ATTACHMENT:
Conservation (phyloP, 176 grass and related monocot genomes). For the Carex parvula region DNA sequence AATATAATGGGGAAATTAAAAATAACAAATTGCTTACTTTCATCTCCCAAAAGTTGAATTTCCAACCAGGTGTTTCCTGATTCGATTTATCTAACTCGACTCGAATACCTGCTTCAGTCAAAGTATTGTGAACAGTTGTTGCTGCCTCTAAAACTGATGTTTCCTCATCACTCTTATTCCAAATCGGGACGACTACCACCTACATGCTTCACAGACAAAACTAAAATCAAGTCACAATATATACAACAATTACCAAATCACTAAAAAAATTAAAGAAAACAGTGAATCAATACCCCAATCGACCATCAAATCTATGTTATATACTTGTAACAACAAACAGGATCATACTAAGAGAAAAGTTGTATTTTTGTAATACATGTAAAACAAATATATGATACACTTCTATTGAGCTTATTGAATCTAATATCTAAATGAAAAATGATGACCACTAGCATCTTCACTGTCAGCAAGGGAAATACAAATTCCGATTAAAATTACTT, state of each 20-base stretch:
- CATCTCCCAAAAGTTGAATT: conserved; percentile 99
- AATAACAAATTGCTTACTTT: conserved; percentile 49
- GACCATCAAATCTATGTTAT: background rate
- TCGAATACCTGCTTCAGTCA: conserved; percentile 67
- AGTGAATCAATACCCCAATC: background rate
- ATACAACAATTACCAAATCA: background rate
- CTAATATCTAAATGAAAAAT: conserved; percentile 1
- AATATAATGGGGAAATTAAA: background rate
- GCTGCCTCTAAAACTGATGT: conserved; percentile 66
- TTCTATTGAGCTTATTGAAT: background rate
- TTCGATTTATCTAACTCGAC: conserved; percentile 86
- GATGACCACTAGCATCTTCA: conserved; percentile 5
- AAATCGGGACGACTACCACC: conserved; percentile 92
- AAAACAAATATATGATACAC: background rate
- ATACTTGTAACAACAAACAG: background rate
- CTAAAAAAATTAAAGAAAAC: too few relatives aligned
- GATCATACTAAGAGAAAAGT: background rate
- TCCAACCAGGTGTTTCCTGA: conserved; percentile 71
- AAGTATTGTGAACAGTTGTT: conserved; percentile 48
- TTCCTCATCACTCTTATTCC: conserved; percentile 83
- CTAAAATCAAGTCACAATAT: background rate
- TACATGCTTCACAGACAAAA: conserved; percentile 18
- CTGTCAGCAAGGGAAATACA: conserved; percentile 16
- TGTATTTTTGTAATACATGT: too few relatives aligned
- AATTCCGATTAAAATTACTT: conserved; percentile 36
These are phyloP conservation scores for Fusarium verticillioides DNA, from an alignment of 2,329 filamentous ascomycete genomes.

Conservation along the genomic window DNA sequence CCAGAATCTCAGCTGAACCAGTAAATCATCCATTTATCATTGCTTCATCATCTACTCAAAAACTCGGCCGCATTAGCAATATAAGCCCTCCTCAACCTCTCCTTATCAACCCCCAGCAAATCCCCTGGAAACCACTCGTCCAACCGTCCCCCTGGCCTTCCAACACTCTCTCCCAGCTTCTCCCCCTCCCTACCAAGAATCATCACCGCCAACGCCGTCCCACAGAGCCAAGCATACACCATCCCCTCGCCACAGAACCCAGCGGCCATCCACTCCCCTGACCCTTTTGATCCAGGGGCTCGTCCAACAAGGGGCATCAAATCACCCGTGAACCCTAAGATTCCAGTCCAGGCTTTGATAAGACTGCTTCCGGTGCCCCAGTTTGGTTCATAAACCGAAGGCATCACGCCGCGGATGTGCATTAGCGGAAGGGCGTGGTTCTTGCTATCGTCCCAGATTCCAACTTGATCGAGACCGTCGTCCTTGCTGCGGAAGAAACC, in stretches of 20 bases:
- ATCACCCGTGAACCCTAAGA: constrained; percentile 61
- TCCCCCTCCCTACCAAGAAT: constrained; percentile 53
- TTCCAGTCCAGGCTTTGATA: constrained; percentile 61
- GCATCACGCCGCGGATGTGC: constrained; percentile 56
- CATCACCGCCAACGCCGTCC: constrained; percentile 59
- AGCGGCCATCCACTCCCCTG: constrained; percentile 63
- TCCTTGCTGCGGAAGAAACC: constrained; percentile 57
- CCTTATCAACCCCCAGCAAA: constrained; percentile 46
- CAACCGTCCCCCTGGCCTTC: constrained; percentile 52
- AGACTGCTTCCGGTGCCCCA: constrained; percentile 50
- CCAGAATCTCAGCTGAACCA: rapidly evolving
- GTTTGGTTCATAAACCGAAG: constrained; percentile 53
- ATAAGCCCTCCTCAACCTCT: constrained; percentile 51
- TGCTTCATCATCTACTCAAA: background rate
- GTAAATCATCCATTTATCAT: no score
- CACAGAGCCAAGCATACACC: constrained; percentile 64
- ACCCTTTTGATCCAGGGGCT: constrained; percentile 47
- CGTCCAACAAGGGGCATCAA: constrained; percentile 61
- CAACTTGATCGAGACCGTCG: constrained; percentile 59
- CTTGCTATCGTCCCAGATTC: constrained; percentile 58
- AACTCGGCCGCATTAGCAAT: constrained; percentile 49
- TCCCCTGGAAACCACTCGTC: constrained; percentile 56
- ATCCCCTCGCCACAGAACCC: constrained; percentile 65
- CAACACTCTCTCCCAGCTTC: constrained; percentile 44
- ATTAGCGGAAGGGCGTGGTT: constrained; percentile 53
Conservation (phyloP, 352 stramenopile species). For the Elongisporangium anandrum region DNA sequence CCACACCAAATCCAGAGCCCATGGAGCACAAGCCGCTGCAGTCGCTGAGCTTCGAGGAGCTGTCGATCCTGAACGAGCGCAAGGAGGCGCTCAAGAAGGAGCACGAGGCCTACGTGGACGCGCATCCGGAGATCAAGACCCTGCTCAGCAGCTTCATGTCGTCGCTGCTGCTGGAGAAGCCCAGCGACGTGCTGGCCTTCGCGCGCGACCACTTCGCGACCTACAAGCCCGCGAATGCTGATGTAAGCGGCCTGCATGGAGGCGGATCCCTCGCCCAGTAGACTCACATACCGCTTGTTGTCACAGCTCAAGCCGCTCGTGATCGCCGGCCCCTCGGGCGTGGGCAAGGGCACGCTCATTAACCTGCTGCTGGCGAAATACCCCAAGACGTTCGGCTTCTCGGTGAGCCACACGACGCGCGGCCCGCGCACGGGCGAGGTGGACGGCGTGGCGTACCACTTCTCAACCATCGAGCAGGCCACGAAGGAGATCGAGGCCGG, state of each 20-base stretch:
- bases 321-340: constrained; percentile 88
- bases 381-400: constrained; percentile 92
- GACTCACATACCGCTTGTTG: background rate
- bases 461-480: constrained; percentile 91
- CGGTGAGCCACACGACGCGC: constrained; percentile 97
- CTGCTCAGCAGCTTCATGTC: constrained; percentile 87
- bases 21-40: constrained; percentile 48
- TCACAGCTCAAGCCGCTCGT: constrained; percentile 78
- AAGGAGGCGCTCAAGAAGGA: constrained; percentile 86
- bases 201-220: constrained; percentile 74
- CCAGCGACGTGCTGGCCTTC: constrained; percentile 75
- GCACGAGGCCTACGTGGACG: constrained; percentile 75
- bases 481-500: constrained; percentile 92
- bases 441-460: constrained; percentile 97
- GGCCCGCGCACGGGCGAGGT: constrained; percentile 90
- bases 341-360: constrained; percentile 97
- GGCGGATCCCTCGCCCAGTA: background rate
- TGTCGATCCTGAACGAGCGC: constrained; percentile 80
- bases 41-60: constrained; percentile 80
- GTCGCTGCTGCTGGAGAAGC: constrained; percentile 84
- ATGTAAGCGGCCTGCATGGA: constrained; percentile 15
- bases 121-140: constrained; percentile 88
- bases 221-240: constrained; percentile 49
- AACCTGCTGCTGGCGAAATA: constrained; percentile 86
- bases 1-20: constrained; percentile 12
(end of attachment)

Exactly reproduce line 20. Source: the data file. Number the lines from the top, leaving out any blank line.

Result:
- AAGTATTGTGAACAGTTGTT: conserved; percentile 48